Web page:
My colleague Dan Klein continues his pathbreaking work on the sociology of the economics profession. He asked petition signatories why they favor increasing the minimum wage. The results are striking, most of all for how far they stand outside traditional economic reasoning:
Alan Blinder: I would not put large weight on this, but I think that to some extent attitudes and mores matter. Regardless of Pareto efficiency, we do not allow indentured servitude or child labor. Similarly, a $7.25 minimum wage would state that society deems it wrong to pay less.
Peter Dorman: Since Tocqueville (at least) there is a well-established argument that greater equality of income and respect is associated with better democratic performance. This is a near-consensus position in political theory.
Arindrajit Dube: Increased income (and reduced inequality) has broad effects throughout society and polity; this includes (but is not limited to) increased self worth, increased ability to use added time to spend with kids, attend community college, etc., from an income effect.
Amitava Dutt: Reducing poverty, reducing inequality. Creating a culture where people realize that some basic needs of people should be satisfied.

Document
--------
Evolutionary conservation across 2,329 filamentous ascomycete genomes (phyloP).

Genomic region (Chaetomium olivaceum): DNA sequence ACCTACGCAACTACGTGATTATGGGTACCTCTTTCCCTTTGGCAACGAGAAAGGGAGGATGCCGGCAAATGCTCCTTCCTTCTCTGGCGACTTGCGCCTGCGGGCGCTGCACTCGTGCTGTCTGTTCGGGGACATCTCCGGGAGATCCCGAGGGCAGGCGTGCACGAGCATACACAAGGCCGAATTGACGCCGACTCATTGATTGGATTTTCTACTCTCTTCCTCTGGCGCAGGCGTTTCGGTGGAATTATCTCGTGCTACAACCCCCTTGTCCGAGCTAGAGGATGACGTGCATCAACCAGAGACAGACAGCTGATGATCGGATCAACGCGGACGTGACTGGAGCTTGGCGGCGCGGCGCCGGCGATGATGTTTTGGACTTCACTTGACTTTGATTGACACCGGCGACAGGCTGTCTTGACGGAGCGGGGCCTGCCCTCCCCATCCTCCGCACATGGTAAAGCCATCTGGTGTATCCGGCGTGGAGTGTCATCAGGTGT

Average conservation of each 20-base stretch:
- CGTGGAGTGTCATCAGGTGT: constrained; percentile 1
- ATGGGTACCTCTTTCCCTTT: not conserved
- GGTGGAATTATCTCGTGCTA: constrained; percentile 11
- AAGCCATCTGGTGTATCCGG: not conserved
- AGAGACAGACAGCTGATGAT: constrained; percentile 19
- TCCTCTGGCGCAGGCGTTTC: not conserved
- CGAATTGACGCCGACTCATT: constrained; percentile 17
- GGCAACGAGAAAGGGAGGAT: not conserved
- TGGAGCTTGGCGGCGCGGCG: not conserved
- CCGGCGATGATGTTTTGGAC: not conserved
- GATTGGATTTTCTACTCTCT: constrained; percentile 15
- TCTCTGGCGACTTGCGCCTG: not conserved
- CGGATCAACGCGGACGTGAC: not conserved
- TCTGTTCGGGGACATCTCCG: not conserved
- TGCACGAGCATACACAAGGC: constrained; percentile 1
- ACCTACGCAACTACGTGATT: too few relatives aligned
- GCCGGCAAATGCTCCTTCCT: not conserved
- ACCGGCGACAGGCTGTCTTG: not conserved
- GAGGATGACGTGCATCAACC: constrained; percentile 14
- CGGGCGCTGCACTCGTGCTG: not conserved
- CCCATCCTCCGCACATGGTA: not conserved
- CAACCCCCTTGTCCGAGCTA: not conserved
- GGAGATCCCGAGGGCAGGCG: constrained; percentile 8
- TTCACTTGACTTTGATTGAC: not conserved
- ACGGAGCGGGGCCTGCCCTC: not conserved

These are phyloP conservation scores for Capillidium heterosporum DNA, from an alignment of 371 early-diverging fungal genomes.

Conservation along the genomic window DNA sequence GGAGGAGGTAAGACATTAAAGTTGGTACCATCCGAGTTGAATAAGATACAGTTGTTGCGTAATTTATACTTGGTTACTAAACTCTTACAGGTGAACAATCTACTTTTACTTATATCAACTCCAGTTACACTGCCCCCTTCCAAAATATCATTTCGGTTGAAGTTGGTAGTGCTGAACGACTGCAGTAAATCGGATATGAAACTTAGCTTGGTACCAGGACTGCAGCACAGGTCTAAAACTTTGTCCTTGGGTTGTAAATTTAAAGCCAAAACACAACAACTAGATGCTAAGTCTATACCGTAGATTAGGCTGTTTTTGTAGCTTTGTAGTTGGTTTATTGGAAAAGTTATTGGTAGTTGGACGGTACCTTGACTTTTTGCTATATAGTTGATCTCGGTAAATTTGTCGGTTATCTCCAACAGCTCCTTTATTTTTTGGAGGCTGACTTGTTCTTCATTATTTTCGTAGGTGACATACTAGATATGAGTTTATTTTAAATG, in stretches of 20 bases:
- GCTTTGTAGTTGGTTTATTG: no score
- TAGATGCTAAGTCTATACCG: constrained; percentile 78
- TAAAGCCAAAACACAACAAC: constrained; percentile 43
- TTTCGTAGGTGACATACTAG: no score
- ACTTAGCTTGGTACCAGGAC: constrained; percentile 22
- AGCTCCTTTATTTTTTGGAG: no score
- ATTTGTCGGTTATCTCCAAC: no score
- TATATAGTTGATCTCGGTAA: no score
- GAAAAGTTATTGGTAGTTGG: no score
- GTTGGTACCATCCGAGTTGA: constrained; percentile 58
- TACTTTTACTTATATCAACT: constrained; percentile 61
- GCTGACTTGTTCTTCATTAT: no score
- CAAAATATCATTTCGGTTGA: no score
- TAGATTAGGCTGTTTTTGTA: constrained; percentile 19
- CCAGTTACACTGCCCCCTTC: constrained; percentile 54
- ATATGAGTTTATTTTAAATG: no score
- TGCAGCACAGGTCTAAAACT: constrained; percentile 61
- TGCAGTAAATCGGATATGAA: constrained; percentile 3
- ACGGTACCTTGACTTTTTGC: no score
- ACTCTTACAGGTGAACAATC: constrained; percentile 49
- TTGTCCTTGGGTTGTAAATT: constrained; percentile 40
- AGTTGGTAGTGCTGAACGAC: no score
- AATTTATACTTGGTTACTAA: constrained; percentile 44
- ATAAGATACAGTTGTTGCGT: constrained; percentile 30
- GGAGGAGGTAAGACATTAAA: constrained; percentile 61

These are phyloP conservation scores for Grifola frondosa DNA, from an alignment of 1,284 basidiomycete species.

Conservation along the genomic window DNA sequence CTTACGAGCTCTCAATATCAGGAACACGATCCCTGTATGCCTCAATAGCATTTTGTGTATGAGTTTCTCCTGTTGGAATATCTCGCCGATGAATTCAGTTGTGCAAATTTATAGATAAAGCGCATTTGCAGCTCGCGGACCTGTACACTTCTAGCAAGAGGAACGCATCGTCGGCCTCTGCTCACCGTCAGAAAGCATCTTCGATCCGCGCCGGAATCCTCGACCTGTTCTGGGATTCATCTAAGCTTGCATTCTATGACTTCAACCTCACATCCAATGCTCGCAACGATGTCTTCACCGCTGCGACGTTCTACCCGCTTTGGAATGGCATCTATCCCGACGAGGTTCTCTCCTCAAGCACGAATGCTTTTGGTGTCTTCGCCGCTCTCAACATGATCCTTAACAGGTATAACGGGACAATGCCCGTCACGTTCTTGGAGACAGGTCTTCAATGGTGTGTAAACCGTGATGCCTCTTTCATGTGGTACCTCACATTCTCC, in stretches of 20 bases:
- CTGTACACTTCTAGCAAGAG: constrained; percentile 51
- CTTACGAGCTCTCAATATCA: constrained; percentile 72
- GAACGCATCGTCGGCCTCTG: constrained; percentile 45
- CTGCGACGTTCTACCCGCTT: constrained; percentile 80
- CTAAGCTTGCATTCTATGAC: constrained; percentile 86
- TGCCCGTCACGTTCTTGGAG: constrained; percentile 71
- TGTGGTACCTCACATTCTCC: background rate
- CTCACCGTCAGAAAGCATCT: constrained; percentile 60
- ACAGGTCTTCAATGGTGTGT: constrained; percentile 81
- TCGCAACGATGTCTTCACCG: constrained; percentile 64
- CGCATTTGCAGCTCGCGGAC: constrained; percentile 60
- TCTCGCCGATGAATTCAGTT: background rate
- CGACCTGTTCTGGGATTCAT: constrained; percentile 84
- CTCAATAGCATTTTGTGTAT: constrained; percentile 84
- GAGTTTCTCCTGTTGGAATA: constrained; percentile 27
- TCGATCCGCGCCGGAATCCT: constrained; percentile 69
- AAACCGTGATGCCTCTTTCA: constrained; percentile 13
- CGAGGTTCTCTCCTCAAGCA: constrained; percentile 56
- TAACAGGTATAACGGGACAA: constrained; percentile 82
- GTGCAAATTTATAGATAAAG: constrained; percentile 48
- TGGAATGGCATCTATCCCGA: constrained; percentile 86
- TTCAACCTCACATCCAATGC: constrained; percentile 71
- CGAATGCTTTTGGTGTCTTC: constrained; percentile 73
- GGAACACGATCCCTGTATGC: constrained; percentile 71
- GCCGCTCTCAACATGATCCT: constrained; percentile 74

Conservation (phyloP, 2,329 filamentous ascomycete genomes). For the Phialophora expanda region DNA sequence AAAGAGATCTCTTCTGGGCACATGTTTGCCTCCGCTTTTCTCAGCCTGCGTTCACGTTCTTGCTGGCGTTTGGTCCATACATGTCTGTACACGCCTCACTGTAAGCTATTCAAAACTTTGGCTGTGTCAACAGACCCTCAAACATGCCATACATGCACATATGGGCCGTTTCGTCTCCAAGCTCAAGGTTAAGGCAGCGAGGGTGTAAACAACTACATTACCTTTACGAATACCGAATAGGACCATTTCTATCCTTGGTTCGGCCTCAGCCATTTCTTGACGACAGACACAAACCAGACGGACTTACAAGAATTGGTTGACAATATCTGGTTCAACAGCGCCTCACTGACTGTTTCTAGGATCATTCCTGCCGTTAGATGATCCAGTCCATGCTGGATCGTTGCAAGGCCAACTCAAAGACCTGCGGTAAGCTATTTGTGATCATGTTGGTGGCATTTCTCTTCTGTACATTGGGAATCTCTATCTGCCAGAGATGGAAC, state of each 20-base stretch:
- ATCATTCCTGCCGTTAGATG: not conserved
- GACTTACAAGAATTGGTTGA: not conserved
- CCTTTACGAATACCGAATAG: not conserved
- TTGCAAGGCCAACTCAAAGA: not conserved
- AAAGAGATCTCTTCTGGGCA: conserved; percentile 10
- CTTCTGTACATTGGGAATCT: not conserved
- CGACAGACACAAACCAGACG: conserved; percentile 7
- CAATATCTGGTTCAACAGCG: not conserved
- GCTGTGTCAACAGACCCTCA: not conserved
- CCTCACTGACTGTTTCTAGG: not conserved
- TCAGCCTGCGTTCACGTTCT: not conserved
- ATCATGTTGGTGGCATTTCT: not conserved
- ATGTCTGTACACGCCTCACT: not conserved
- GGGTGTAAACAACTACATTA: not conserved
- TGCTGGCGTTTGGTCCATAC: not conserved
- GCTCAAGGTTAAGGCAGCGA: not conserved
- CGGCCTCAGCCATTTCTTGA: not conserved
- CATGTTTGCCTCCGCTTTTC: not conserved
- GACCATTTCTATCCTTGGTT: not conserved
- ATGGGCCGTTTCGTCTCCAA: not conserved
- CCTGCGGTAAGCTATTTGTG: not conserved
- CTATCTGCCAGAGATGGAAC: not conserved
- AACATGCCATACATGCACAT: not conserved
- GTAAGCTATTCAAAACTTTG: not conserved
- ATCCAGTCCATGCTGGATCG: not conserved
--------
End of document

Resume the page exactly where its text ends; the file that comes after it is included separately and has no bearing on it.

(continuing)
Robert M. Feinberg: I’m not sure if this is exactly what is meant here, but I would see notions of fairness playing a role.
John R. Morris: Economic justice for low income people.
Jesse Rothstein: I believe that a great deal of bargaining happens within parameters that are determined, in part, by societal expectations. Government policy has some role in determining those expectations.
Paul Swaim: …I think it is important that adults working full time can earn enough to make a substantial contribution to supporting a decent living standard and take pride in their status as workers. Put differently, people playing by the rules should not feel like total losers (or be considered as such by their fellow citizens). The minimum wage can probably make a modest contribution to approaching this objective.
William Van Lear: Suggests a society committed to fairness and recognizes that power has a role in determining outcomes.
Mark Votruba: Vast disparities in wealth and income stability of democratic capitalism, as suggested by Alan Greenspan. I would add that our sense of community is undermined, which in turn undermines the social norms towards “appropriate” social behaviors, especially by those at the bottom.
Jeffrey Waddoups: Reducing wage inequality will increase the quality of democratic institutions.
Bernard Wasow: A low cost demonstration of concern for low wage workers that causes little damage. Elicits a buy-in by low wage workers to the polity
Henry W. Zaretsky: Improved living conditions for affected workers and their families. Less likely to become dependent on public programs such as welfare and Medicaid. More incentive to seek work. More stake in the system. More independence.
It is easy to read these and think "Ah, how narrow is neoclassical economics in contrast to these fine thoughts." My response is instead: "These people are making a mountain out of a molehill." Bernard Wasow is the guy who makes the most sense.
If you wish to understand the gap between market-oriented and more left-wing economists, this piece is an excellent place to start.